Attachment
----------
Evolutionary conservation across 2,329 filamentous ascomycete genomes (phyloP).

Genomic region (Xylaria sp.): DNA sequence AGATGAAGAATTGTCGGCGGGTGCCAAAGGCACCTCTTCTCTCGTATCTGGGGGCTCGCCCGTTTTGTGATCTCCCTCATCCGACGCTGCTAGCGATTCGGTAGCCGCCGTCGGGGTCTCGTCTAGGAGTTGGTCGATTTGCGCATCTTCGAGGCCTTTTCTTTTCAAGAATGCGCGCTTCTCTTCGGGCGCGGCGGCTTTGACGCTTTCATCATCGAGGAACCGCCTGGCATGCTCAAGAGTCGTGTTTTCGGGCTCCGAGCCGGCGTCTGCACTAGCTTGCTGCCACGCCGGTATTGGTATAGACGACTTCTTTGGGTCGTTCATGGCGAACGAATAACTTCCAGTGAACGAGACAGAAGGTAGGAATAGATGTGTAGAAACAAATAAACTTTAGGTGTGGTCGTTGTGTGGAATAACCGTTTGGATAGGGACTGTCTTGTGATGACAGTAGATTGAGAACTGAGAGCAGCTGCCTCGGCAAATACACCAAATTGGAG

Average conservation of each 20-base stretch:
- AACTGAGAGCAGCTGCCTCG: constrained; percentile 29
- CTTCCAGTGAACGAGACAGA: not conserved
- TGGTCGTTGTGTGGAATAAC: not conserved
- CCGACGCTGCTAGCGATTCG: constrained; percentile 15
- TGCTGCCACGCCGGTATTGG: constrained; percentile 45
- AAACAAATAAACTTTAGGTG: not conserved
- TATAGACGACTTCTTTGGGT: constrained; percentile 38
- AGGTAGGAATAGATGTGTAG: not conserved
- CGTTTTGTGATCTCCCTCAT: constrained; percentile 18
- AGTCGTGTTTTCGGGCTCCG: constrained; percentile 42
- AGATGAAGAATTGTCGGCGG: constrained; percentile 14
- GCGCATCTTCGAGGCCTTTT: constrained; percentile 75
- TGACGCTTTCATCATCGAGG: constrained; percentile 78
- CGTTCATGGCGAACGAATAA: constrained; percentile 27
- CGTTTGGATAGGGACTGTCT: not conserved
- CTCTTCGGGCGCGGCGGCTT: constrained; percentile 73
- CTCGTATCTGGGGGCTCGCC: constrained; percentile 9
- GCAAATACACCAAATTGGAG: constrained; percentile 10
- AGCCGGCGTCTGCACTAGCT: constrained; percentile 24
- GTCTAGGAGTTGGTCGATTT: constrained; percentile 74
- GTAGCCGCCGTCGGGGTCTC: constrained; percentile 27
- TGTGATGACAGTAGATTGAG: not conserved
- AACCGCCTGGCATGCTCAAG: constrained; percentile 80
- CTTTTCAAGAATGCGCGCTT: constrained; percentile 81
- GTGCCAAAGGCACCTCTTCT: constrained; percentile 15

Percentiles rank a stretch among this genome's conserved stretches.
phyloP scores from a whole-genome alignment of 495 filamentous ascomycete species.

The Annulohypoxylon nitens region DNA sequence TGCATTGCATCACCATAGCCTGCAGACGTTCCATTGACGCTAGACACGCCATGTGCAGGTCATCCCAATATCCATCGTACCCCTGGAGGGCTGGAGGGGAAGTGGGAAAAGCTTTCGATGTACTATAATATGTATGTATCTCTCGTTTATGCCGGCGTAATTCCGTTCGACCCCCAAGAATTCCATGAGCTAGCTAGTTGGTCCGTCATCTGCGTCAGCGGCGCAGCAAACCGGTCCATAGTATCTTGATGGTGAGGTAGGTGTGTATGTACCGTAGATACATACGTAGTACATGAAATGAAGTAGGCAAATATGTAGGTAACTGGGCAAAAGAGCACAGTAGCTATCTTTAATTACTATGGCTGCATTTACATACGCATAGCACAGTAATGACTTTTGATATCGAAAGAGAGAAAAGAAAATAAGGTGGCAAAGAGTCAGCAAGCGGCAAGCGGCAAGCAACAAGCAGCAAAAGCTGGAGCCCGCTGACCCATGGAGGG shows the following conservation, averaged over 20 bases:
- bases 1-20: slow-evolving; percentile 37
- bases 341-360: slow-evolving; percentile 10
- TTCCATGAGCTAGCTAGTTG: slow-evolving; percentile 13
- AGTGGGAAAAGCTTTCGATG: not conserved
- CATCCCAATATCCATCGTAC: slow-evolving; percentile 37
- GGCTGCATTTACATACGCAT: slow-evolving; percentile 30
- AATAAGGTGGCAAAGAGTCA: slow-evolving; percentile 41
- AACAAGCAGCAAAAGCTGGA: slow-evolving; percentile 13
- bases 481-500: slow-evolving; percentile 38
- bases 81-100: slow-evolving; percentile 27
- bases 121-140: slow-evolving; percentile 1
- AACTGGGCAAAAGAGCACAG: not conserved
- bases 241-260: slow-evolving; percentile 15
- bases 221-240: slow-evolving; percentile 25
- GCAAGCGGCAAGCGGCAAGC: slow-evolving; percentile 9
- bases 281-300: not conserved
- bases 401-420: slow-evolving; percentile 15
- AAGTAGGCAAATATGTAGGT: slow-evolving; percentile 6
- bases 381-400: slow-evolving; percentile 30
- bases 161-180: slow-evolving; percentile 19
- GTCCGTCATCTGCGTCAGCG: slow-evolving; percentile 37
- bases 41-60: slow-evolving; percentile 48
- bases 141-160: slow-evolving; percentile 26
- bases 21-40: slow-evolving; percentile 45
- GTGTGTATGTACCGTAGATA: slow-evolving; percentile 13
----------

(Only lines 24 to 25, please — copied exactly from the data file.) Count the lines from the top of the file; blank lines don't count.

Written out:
- GTAGCCGCCGTCGGGGTCTC: constrained; percentile 27
- TGTGATGACAGTAGATTGAG: not conserved